Archive for October, 2012

Ever watch a movie and wonder, “Gee, I wonder if that was really in the script?” Yeah, me, too. There are plenty of rumors and myths about great movie scenes that weren’t originally in the script but turned out so well that the director decided to keep them in the finished product.

When Smokey and the Bandit was released, for example, we all wondered, “How in the hell can Jackie Gleason be so funny?” OK, maybe that was just me. Anyway, the answer was: because he made up most of his dialogue on the spot. I don’t know if that’s true, but if it is, then Gleason was truly a comedic genius — not that we needed Smokey and the Bandit to prove that point.

Likewise, Lee Ermey’s performance in Full Metal Jacket was so dead-on, that this was a case of brilliant writing, right? Well, not really. The story of Ermey — originally on the set as a technical advisor — showing up in a Marine Corps uniform and screaming at the cast like the D.I. he was once is well-documented, an ad hoc performance that got him a starring role and caused half the script to be tossed out the window.

But there are plenty of movies out there with little moments that, unless someone points them out, seem like a perfectly scripted part of the movie.  Well, it just so happens that the folks over at ScreenRant have done just that, with their “32 Greatest Unscripted Movie Scenes.” You can thank me later.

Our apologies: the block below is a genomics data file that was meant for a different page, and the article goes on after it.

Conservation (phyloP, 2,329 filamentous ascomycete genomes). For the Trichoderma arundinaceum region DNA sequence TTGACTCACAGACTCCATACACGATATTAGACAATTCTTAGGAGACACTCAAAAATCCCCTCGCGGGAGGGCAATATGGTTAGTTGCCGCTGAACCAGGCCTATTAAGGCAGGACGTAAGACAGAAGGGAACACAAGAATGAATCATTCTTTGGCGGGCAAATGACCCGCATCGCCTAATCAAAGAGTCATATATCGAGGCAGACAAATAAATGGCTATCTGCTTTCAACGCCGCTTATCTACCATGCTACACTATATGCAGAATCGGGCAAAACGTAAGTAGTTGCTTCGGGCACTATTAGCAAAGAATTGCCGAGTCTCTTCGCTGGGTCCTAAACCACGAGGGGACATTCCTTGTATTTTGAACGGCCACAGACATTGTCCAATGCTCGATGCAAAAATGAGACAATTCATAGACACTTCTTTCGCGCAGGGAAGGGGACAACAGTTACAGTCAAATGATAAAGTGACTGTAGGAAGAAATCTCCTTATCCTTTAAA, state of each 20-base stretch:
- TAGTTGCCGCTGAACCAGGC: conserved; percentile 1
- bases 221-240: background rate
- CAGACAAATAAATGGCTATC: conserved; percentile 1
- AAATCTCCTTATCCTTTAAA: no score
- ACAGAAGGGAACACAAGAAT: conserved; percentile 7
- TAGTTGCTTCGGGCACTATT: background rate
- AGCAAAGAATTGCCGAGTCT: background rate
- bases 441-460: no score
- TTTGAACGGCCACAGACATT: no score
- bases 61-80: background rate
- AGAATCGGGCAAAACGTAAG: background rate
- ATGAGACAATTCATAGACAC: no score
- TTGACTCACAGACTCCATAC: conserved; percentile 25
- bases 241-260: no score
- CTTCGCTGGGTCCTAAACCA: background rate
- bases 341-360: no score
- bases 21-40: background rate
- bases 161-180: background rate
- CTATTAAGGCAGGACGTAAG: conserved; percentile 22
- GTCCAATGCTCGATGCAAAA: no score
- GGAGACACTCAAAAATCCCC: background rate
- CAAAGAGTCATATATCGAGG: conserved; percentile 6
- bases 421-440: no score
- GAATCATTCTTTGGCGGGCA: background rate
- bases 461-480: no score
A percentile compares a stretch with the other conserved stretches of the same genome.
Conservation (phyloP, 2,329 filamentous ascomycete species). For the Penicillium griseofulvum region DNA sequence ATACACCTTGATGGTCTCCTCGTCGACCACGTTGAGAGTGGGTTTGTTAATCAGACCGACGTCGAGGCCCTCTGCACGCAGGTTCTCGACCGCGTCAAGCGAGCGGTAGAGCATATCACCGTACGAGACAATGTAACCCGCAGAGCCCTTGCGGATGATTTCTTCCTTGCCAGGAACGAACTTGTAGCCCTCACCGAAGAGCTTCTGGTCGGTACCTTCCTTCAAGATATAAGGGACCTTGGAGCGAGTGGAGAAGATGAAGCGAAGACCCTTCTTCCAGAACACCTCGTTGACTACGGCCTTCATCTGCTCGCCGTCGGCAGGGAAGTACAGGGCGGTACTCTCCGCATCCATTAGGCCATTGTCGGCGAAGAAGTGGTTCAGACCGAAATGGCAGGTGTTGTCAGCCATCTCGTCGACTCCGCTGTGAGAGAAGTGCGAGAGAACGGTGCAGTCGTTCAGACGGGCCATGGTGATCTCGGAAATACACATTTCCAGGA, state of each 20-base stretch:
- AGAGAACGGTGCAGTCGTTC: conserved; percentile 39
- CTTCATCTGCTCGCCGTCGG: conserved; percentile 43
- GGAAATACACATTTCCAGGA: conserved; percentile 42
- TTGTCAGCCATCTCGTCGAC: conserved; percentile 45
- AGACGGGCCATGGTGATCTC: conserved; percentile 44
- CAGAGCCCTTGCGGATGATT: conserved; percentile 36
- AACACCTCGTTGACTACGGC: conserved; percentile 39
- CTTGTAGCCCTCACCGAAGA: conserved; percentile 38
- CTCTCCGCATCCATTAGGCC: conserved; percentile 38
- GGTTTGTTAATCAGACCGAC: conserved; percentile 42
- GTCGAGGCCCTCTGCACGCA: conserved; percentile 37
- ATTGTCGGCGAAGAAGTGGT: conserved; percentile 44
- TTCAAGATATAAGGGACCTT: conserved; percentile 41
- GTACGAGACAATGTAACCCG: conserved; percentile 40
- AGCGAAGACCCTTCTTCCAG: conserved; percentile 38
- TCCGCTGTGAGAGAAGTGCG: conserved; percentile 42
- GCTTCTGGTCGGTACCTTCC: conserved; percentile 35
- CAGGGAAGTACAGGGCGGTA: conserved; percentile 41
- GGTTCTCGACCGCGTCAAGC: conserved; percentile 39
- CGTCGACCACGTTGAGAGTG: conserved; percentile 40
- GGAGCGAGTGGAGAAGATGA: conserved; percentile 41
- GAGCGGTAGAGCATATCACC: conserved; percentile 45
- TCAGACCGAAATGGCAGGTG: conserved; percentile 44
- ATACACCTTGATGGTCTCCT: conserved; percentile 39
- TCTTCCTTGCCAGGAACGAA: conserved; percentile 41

There are some in here that I already knew about (like Full Metal Jacket), but others were a real surprise. There are some very familiar names on the list and some of your very favorite movies — regardless of what you like. Won’t spoil it here, but here are the titles from which the list is compiled:

  1. Raiders of the Lost Ark
  2. Zoolander
  3. The Godfather (2 scenes)
  4. The Fugitive
  5. The Dark Knight (2 scenes)
  6. Robocop
  7. Pretty Woman
  8. Being John Malkovich
  9. Caddyshack
  10. Dumb and Dumber
  11. Knocked Up
  12. Good Will Hunting
  13. Aliens
  14. Tootsie
  15. The Usual Suspects
  16. The Warriors
  17. Dr. Strangelove
  18. Saving Private Ryan
  19. Jaws
  20. The Empire Strikes Back
  21. Reservoir Dogs
  22. Casablanca
  23. Annie Hall
  24. The Shining
  25. Blade Runner
  26. Midnight Cowboy
  27. A Clockwork Orange
  28. Taxi Driver
  29. The Silence of the Lambs
  30. Full Metal Jacket



1 October 2012: This means war

Posted: October 1, 2012 in Uncategorized

Cameron Barnes in the National Theatre of Scotland’s production of “Black Watch,” presented at the Shakespeare Theatre Company. Photo by Manuel Harlan.

It has been said that the experience of combat is universal, regardless of the politics, the population, the ethnicity of the combatants or even the technology. The National Theatre of Scotland’s “Black Watch” proves that point in a gut-wrenching way.

I took in the play at the Shakespeare Theatre Company in D.C. over the weekend and walked away impressed, a little shaken and emotionally drained. And glad I had the opportunity to see what may be the best piece of storytelling art to come out of the war in Iraq.